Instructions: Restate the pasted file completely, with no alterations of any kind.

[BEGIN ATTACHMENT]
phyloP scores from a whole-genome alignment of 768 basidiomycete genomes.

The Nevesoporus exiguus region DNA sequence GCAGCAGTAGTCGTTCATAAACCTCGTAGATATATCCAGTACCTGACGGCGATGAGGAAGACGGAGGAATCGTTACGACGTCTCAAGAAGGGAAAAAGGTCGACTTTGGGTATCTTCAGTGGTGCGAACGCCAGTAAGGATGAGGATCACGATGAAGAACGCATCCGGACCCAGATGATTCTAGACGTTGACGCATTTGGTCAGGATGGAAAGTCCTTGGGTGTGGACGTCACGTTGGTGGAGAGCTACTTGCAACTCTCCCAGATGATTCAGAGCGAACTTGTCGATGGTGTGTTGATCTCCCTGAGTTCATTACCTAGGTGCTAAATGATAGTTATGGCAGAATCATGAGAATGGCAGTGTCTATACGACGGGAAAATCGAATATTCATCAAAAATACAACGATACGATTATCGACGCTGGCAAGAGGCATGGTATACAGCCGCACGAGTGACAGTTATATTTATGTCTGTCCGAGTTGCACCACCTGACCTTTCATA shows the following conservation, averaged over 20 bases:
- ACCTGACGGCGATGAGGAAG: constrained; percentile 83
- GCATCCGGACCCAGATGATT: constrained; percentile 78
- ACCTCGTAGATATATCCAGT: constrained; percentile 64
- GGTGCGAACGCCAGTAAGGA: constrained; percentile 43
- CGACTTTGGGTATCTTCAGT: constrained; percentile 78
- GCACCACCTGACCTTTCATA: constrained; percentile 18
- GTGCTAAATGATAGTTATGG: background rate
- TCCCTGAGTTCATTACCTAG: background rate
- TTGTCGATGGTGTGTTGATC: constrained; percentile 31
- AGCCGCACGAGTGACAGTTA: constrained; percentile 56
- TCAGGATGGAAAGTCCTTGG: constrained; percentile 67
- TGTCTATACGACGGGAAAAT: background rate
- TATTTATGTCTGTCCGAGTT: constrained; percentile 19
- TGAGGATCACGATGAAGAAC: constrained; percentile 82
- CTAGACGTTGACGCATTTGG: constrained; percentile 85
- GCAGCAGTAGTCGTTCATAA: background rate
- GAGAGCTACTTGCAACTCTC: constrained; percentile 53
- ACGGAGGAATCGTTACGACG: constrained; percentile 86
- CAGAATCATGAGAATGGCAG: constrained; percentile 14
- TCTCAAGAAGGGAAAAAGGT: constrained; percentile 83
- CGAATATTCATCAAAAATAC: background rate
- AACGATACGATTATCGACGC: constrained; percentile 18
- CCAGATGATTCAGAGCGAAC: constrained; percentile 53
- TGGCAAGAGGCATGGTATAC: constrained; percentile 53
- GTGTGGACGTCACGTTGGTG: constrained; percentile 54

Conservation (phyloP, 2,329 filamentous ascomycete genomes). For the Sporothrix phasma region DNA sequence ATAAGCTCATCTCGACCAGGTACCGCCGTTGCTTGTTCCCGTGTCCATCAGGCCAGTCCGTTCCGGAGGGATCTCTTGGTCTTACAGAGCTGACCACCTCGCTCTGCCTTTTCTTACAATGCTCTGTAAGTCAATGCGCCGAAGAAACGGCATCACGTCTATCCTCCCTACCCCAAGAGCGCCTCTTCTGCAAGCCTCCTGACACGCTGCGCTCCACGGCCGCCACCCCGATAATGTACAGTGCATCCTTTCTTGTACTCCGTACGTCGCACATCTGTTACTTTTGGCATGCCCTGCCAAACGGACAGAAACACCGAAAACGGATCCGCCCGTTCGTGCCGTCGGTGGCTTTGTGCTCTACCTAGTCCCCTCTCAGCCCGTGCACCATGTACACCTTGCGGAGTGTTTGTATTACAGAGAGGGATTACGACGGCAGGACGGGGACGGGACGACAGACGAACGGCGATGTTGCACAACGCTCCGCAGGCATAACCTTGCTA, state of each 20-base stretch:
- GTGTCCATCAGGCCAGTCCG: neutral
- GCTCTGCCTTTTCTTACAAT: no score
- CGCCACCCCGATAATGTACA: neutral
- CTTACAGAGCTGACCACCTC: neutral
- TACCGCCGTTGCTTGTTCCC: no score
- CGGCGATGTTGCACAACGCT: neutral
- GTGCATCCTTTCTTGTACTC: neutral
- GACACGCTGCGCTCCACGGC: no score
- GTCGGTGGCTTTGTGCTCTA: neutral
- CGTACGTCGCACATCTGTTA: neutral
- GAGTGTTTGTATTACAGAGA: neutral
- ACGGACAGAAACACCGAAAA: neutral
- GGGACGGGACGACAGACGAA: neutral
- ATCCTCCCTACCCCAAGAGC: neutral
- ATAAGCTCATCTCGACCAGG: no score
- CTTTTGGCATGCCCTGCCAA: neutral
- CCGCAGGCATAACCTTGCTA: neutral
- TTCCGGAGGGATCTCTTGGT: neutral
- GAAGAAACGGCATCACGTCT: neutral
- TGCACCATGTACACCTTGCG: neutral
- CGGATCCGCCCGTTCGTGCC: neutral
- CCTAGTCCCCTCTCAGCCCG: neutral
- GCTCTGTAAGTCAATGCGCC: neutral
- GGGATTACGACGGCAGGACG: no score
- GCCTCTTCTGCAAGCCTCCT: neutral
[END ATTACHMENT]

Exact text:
phyloP scores from a whole-genome alignment of 768 basidiomycete genomes.

The Nevesoporus exiguus region DNA sequence GCAGCAGTAGTCGTTCATAAACCTCGTAGATATATCCAGTACCTGACGGCGATGAGGAAGACGGAGGAATCGTTACGACGTCTCAAGAAGGGAAAAAGGTCGACTTTGGGTATCTTCAGTGGTGCGAACGCCAGTAAGGATGAGGATCACGATGAAGAACGCATCCGGACCCAGATGATTCTAGACGTTGACGCATTTGGTCAGGATGGAAAGTCCTTGGGTGTGGACGTCACGTTGGTGGAGAGCTACTTGCAACTCTCCCAGATGATTCAGAGCGAACTTGTCGATGGTGTGTTGATCTCCCTGAGTTCATTACCTAGGTGCTAAATGATAGTTATGGCAGAATCATGAGAATGGCAGTGTCTATACGACGGGAAAATCGAATATTCATCAAAAATACAACGATACGATTATCGACGCTGGCAAGAGGCATGGTATACAGCCGCACGAGTGACAGTTATATTTATGTCTGTCCGAGTTGCACCACCTGACCTTTCATA shows the following conservation, averaged over 20 bases:
- ACCTGACGGCGATGAGGAAG: constrained; percentile 83
- GCATCCGGACCCAGATGATT: constrained; percentile 78
- ACCTCGTAGATATATCCAGT: constrained; percentile 64
- GGTGCGAACGCCAGTAAGGA: constrained; percentile 43
- CGACTTTGGGTATCTTCAGT: constrained; percentile 78
- GCACCACCTGACCTTTCATA: constrained; percentile 18
- GTGCTAAATGATAGTTATGG: background rate
- TCCCTGAGTTCATTACCTAG: background rate
- TTGTCGATGGTGTGTTGATC: constrained; percentile 31
- AGCCGCACGAGTGACAGTTA: constrained; percentile 56
- TCAGGATGGAAAGTCCTTGG: constrained; percentile 67
- TGTCTATACGACGGGAAAAT: background rate
- TATTTATGTCTGTCCGAGTT: constrained; percentile 19
- TGAGGATCACGATGAAGAAC: constrained; percentile 82
- CTAGACGTTGACGCATTTGG: constrained; percentile 85
- GCAGCAGTAGTCGTTCATAA: background rate
- GAGAGCTACTTGCAACTCTC: constrained; percentile 53
- ACGGAGGAATCGTTACGACG: constrained; percentile 86
- CAGAATCATGAGAATGGCAG: constrained; percentile 14
- TCTCAAGAAGGGAAAAAGGT: constrained; percentile 83
- CGAATATTCATCAAAAATAC: background rate
- AACGATACGATTATCGACGC: constrained; percentile 18
- CCAGATGATTCAGAGCGAAC: constrained; percentile 53
- TGGCAAGAGGCATGGTATAC: constrained; percentile 53
- GTGTGGACGTCACGTTGGTG: constrained; percentile 54

Conservation (phyloP, 2,329 filamentous ascomycete genomes). For the Sporothrix phasma region DNA sequence ATAAGCTCATCTCGACCAGGTACCGCCGTTGCTTGTTCCCGTGTCCATCAGGCCAGTCCGTTCCGGAGGGATCTCTTGGTCTTACAGAGCTGACCACCTCGCTCTGCCTTTTCTTACAATGCTCTGTAAGTCAATGCGCCGAAGAAACGGCATCACGTCTATCCTCCCTACCCCAAGAGCGCCTCTTCTGCAAGCCTCCTGACACGCTGCGCTCCACGGCCGCCACCCCGATAATGTACAGTGCATCCTTTCTTGTACTCCGTACGTCGCACATCTGTTACTTTTGGCATGCCCTGCCAAACGGACAGAAACACCGAAAACGGATCCGCCCGTTCGTGCCGTCGGTGGCTTTGTGCTCTACCTAGTCCCCTCTCAGCCCGTGCACCATGTACACCTTGCGGAGTGTTTGTATTACAGAGAGGGATTACGACGGCAGGACGGGGACGGGACGACAGACGAACGGCGATGTTGCACAACGCTCCGCAGGCATAACCTTGCTA, state of each 20-base stretch:
- GTGTCCATCAGGCCAGTCCG: neutral
- GCTCTGCCTTTTCTTACAAT: no score
- CGCCACCCCGATAATGTACA: neutral
- CTTACAGAGCTGACCACCTC: neutral
- TACCGCCGTTGCTTGTTCCC: no score
- CGGCGATGTTGCACAACGCT: neutral
- GTGCATCCTTTCTTGTACTC: neutral
- GACACGCTGCGCTCCACGGC: no score
- GTCGGTGGCTTTGTGCTCTA: neutral
- CGTACGTCGCACATCTGTTA: neutral
- GAGTGTTTGTATTACAGAGA: neutral
- ACGGACAGAAACACCGAAAA: neutral
- GGGACGGGACGACAGACGAA: neutral
- ATCCTCCCTACCCCAAGAGC: neutral
- ATAAGCTCATCTCGACCAGG: no score
- CTTTTGGCATGCCCTGCCAA: neutral
- CCGCAGGCATAACCTTGCTA: neutral
- TTCCGGAGGGATCTCTTGGT: neutral
- GAAGAAACGGCATCACGTCT: neutral
- TGCACCATGTACACCTTGCG: neutral
- CGGATCCGCCCGTTCGTGCC: neutral
- CCTAGTCCCCTCTCAGCCCG: neutral
- GCTCTGTAAGTCAATGCGCC: neutral
- GGGATTACGACGGCAGGACG: no score
- GCCTCTTCTGCAAGCCTCCT: neutral